Poor Sakaguchi. Like a zombie in the hands of voodoo priests, the Lagos letter spurred him into action. He mobilized all the money in his bank (Banco Noroeste) and his company, Stanton Development Corporation, desperately to meet the targets of his 'business partners.' He informed the chairman of his company who is also his father in-law. They went cap in hand borrowing money from different sources. The money was remitted to designated accounts to facilitate the 'business.' The whole operation was of course spurious. There was no dime coming from Lagos. And none came. Sakaguchi had been an unsuspecting sucker!

He had lost $181 million. When he started calling Lagos for the money, the Lagos gang sent him a letter, reeking with wicked humour. The letter dated19 February 2001 and set on a Paul Ogwuma and Associates letterhead announced to Sakaguchi.

"I regret to inform you that I have already paid the sum of $250 million to the bank of Noroute, which was collected on July 1998". There is no bank of Noroute anywhere in the world. The letter was signed by chairman Paul Ogwuma and a lawyer, John Nemota and a Jose Lavana of the Brazilian embassy in Lagos. All the names of course were fictitious.

The huge sums of money stolen from Sakaguchi were got by installments. The first installment of $1.2 million was paid into an account in Crystal Bank of Africa on 9 August 1995 with O.E. Odinigwe, who represented Stanton, as beneficiary. On 25 August 1995, $1.5 million was paid to Commercial Trust Bank with Fyn Baz Nigeria Ltd as beneficiary, 31 August 1995, $500,000 into Nwude Christian Kachi as beneficiary. On 27 September 1995 the sum of $2.55million was paid to UWS Landmark as beneficiary; 8 December 1995, the sum of$2 million was paid into an account of Gulf Bank of Nigeria with Fynbaz as beneficiary.

Others are Nigeria Intercontinental Merchant Bank in which $2 million was paid on the 12 of February 1996.

$1.3 million was paid into the account of Stanton Development Corporation On1 January 1996 and 28 October 1997, $4.75 million was paid to Pentagon Co.

Ltd. and $1.35 million was paid through an account in Nigeria Intercontinental Merchant Bank Ltd., to Emrus Nigeria Limited.

When Sakaguchi finally came to his senses that he had been a victim of a monumental fraud, he nearly went berserk. First of all, his employers sacked him. Then they dragged him to court, asking him to repay all the money he had wired to the Lagos gang. Then he became a fugitive running away from justice.

For him, it was time to be desperate again and to hope that he would recover the money. Not knowing where to begin, he contacted his "friend" in Nigeria, Dr. Kim Ukeh, the Enugu based businessman who had introduced the phantom Rasheed and Paul Ogwuma and the phantom Mrs. Agbakoba to Sakaguchi in 1994.

Whether Dr. Ukeh was part of the swindling is not very clear. But close sources to the gang told The NEWS that Emmanuel Nwude Odinigwe gave him N200million, out of the proceeds that ran into N23 billion. When we called Dr.Ukeh last week, he was not available in Enugu. We also called his mobile phone. He was also not reachable.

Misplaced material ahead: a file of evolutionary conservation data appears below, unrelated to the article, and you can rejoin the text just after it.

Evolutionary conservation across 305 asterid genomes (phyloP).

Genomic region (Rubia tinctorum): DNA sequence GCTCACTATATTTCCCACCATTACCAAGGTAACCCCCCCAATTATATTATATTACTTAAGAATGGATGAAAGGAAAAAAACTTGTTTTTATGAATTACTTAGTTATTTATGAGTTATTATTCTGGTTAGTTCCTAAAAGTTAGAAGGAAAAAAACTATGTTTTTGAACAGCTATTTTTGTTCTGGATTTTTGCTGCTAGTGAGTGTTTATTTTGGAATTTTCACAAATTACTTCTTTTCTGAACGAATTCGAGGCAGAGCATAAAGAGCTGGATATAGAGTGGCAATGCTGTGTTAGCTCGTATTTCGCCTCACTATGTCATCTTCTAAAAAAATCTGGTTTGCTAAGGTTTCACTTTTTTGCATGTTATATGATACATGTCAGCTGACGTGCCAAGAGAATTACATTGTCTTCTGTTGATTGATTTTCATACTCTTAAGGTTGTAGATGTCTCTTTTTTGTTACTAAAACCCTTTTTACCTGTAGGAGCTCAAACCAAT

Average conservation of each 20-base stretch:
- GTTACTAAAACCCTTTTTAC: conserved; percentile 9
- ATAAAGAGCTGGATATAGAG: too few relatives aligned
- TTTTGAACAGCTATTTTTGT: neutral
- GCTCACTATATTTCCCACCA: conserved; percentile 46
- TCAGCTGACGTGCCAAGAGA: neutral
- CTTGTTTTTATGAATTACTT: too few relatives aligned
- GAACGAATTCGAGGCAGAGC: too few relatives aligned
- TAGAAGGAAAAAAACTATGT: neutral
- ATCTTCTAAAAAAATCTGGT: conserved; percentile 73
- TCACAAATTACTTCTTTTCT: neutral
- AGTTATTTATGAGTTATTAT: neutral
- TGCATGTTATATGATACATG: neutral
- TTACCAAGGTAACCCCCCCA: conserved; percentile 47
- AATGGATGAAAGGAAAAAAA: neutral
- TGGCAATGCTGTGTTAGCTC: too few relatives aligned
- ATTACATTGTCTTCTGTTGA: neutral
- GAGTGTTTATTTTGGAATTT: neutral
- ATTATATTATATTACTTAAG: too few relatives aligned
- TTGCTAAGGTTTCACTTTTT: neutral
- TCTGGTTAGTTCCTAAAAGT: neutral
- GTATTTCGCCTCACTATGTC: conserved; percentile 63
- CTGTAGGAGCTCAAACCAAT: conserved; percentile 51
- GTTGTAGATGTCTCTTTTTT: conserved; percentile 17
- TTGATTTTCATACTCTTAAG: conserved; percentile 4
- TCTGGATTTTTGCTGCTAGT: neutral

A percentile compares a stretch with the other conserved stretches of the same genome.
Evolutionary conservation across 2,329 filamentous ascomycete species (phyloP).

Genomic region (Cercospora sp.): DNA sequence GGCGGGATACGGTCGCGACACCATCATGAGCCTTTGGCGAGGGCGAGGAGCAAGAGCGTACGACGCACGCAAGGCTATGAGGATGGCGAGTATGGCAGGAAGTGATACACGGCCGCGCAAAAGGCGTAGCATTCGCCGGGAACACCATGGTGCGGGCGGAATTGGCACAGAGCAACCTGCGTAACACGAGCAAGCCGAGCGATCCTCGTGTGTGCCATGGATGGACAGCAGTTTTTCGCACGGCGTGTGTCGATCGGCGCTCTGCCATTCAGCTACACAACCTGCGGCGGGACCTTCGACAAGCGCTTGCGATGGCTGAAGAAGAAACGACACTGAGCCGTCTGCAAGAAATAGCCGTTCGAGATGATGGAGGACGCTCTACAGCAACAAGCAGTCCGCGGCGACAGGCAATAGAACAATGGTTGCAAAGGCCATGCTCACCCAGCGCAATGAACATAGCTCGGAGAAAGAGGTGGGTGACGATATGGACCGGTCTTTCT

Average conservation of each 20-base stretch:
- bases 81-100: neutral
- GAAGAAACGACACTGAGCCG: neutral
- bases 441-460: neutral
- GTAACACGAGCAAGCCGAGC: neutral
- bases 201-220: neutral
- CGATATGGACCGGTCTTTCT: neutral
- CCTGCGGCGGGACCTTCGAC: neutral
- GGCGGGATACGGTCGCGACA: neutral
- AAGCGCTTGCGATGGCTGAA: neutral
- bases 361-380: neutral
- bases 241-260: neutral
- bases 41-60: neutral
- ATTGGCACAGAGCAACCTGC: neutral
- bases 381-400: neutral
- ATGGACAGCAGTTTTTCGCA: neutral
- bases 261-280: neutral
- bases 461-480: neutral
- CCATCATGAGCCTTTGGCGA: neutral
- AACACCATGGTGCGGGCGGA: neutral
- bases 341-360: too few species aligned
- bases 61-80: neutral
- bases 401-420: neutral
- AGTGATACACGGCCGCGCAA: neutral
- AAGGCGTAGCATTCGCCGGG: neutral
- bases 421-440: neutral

But significantly, Ukeh has turned the recovery agent for Sakaguchi, who in a letter last August pleaded with Ukeh to help him recover his "robbed money from Paul Ogwuma" and send to his account at Chase Manhattan in New York.

Ukeh, in difference to his smitten friend has petitioned the Inspector General of Police on the matter. He has informed the Fraud Squad at Milverton Road, Ikoyi. And the squad is said to be disinterested in the matter, which should be their big concern. He has taken Emmanuel NwudeOdinigwe to the Arochukwu shrine in Igbo heartland. He has reported him to the elders. And sources said he is contemplating a legal action.

Ukeh of course knew he is walking a mine field and he could get bombed along the way. He has already had a foretaste of the dangers that confront him in his bid to square up with the con men, his former pals, who swindled the Brazilian, so mercilessly and so callously.

Last October , the police in Enugu framed what is believed to be a concocted charge of firearms possession against Ukeh. The case is still pending at amagistrate court in Enugu. And Ukeh now goes about watching his shoulders. He has real reasons to fear.

A friend of his, Ikechukwu Anajemba with whom he introduced Emmanuel Nwude Odinigwe to Sakaguchi, along with Amaka in 1994, was mysteriously killed last year.

His death came after the scam had been completed and the mind-blowing megabucks raked in. Death by robbery was what was reported about Ikechukwu, but it is believed that he was murdered.

Sakaguchi himself is going through hard times. At present, he is a fugitive. Unable to bear the psychological trauma and prosecution, he has left Brazil for Africa.. A source revealed to this magazine that the former director of Banco Noereste wanted to come to Nigeria to claim his money, but he was afraid that he might be assassinated.

Emmanuel Nwude Odinigwe is not going through any hassle. He is still celebrating his triumphant execution of the unprecedented 419 scam. He lives big on Victoria Island, Lagos. He junkets around the world. He sits on the board of Nigeria's leading bank since 1999. He has acquired a string of assets in Abuja, Lagos, Enugu and Onitsha. He chairs a host of companies. He is the wonder boy of the nouveau riche in Nigeria, stupendously rich.

Emmanuel Nwude Odinigwe came from the blues in September 1998 and bought shares that were worth $1.2 million from Union Bank. His shares total 4.1million, making him the largest shareholder in the bank. In Abagana, he produces Lamour Water. He is a socialite, who on the surface looks like a gentleman, but possessing the sting of a bee. He also bought shares in more than 20 companies both locally and internationally, within five years.